It’s said that sex sells and with that in mind, there’s a fair chance that Intense is going to sell truckloads of the Carbine 275 (at long as interest rates remain low and lenders easy to come by, in any case). Draw up a checklist of all the desirable features that you’d like on a modern long-travel trail bike – make it a long and uncompromising list – and there’s a pretty good chance that the Intense Carbine 275 will tick every box.
The Merida Big Ninety-Nine – let’s just call it the BNN from now on – is Merida’s first go at a dual suspension 29er. Merida produces more high-quality bikes than anyone else on the planet, the majority being bikes branded other than Merida, so you’d expect the BNN to be a well-constructed machine, although you could say it’s a year or two late to the 29er party.
Dreams are a funny thing. We know they’re not a part of ‘real’ life, but we all have them just the same. Perhaps a large part of the attraction is that we can play them out in our minds countless times, and every one of those times everything will be perfect.
Of late there’s been an overwhelming focus on new wheel sizes. It’s enough to have you thinking that any 26-inch wheeled bike is inherently and unavoidably inferior. Forums are loaded with talk of new 29-inch and 650B bikes, along with a good deal of bemoaning directed at brands that haven’t released a model to suit one of these new-school wheel sizes.
Us dirty mountain bikers have a lot to thank our smooth-legged roadie cousins for. Sure, we could live without their seemingly genetic ability to look like they don’t enjoy riding their bikes, or the fact that we seem invisible to them when we pass on the black top.
For several years Scott’s Genius all-mountain bike has cut one of the most distinctive silhouettes on the MTB scene; its dramatically sloped seat tube and rear-mounted pull shock could not be mistaken for anything else. For 2013 the Genius hasn’t just had a facelift; it’s undergone major reconstructive surgery as if it was entering some witness protection program, and is now all but unrecognisable when compared to its former self.
Long predicted and highly anticipated, for 2013 Giant has transformed their best-selling 120mm travel Trance X platform into a 29er. So confident are they in its performance that they’ve dropped the 26-inch wheeled Trance X completely; a brave move considering how many people have owned and loved the Trance X 26er. How entranced is the Aussie market? Well for our country only, there’s an extra model above the Trance X 0, aptly called the 00. In James Bond world that means it’s licensed to kill; singletrack we assume, rather than other riders or foreign intelligence agents.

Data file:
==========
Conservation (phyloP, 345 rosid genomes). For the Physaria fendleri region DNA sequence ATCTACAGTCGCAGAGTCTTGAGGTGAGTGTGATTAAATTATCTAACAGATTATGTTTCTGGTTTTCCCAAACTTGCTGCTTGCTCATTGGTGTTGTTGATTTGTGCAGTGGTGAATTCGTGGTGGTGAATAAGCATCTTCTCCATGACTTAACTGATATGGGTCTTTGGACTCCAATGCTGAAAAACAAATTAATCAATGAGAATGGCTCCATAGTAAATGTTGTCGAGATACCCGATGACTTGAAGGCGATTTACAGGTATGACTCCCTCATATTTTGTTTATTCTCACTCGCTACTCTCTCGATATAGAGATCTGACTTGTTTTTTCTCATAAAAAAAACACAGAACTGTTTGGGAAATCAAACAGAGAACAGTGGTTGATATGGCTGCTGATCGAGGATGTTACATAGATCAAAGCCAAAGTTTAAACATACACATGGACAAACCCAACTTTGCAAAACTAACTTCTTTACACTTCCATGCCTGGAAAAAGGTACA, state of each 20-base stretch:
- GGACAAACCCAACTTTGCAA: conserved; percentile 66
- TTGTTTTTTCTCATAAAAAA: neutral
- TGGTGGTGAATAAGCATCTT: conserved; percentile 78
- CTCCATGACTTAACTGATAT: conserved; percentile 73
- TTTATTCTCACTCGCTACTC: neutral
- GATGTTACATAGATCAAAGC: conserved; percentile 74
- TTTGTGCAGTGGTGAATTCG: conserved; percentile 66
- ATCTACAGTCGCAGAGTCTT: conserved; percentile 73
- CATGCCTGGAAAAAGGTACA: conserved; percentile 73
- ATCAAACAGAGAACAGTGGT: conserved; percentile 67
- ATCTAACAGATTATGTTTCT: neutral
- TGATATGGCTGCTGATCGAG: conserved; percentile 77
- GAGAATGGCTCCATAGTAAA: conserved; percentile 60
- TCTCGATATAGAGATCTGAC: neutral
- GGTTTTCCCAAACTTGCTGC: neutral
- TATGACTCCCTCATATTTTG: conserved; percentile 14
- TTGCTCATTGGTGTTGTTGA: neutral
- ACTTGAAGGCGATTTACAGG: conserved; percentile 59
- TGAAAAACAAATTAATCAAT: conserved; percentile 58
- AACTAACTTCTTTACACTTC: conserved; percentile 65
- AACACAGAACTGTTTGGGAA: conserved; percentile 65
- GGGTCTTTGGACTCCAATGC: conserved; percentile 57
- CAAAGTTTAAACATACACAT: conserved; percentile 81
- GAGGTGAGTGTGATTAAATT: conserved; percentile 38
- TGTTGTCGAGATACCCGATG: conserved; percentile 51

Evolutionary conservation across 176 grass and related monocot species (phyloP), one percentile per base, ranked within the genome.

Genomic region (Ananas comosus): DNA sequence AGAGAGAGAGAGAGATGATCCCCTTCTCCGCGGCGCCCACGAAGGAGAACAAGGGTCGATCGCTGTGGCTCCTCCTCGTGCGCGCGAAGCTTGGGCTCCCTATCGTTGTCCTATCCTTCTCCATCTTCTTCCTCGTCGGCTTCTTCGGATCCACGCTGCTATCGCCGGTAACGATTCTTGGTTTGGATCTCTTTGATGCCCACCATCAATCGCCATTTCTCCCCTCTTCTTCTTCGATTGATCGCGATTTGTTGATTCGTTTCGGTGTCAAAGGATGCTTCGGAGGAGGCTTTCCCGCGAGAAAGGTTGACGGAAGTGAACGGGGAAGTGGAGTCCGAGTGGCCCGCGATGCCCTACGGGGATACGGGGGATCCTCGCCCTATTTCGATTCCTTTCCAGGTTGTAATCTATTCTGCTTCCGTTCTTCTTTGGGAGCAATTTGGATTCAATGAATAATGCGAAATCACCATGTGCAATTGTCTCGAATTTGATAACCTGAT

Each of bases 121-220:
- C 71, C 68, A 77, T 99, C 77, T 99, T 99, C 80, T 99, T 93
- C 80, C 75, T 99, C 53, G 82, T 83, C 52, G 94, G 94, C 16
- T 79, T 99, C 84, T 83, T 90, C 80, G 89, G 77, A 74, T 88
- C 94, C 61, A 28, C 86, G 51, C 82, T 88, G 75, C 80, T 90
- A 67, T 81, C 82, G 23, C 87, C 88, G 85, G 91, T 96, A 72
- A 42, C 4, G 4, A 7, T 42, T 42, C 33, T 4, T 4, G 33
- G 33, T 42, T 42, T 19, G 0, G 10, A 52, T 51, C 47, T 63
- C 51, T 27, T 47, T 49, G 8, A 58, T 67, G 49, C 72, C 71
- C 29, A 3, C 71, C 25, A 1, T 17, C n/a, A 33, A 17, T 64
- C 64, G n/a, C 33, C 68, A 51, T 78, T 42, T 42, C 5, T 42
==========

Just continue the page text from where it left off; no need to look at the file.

There is no mistaking the Myroon 29er hardtail as anything other than a KTM. The KTM brand name (and distinctive orange branding) is synonymous with dirt bikes of the petrol motor variety, and many will make an immediate identification of a KTM from quite a distance. I don’t ride motorbikes but I know KTM nonetheless, I couldn’t even tell you why or how, I just do. It’s that kind of brand.
The Stereo is a longstanding model in the Cube range and its distinctive frame design has graced their line-up for around five years now. A click on the Cube website quickly reveals that a redesign is on the way, but we won’t be seeing the newer Stereo in Australia until mid 2013. For the next six months, the bike ridden here will remain the go-to model if you are fishing for a Cube in the 140mm travel trail bike category.
As a community of riders we can be a bit conservative; no-one wants to be the first to try a bike from a new brand just in case it turns out to be a waste of money. There’s a reasonable chance you may have never heard of Polygon bikes; they don’t feature in US mountain bike media, they haven’t had a world cup winner (yet), and until recently you couldn’t buy their bikes in Australia.